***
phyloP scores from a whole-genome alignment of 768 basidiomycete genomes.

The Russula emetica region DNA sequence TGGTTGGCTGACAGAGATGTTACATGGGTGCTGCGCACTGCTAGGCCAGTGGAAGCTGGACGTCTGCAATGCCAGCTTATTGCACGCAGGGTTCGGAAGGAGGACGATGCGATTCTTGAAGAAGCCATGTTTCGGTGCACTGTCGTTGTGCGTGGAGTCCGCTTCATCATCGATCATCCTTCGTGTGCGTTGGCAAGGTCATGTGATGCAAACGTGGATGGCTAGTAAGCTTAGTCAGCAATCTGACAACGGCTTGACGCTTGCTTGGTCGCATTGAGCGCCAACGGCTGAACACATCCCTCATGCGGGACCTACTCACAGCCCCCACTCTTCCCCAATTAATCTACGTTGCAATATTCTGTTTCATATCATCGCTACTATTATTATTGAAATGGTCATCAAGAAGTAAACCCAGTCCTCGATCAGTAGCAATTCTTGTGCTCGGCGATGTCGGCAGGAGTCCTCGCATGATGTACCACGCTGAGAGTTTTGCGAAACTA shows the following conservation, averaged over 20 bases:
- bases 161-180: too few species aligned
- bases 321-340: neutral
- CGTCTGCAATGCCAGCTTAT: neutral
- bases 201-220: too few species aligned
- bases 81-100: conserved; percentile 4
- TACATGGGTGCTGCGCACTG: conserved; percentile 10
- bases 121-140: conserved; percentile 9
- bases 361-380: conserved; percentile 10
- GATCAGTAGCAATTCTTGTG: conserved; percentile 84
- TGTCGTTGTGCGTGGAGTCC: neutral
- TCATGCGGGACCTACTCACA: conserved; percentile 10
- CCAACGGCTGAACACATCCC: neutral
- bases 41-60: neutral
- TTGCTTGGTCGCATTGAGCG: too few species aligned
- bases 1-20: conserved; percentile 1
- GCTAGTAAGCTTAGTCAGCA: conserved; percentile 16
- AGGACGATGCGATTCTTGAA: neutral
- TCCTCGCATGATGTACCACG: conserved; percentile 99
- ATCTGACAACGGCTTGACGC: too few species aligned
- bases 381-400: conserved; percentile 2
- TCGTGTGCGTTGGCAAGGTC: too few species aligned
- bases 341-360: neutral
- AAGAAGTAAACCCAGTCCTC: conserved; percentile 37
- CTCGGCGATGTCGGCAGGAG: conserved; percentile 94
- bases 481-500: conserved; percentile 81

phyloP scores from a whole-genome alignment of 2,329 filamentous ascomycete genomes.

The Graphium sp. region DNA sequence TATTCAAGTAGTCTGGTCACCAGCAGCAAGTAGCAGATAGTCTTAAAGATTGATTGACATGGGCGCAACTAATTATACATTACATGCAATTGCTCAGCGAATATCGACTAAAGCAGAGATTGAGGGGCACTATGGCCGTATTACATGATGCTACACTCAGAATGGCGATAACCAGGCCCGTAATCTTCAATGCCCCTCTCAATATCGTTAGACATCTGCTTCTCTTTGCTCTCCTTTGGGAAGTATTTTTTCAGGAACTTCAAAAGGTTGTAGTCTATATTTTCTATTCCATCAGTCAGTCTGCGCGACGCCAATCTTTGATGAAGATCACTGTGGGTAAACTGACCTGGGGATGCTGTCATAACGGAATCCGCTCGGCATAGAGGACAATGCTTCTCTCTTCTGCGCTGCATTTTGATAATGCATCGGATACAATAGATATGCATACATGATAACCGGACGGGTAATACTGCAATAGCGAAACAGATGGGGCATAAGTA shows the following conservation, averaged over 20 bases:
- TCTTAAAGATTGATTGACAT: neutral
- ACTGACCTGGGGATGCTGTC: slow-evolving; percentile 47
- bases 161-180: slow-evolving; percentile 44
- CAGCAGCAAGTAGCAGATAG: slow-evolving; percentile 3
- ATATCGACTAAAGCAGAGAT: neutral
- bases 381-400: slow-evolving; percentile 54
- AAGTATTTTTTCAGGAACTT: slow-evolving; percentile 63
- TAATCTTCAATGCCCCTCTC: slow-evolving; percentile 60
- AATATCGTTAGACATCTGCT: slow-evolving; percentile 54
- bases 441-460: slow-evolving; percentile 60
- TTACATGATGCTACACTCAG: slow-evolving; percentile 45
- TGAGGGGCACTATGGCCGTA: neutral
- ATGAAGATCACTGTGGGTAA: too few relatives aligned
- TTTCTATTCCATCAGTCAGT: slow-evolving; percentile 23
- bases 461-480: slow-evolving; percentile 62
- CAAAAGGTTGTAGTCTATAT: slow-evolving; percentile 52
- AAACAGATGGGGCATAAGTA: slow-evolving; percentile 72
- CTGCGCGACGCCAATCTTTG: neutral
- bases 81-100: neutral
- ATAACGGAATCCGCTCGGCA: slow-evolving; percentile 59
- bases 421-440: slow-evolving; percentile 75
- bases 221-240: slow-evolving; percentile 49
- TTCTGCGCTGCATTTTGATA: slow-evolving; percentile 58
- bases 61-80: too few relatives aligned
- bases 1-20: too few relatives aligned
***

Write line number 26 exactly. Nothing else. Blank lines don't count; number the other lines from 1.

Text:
- CTCGGCGATGTCGGCAGGAG: conserved; percentile 94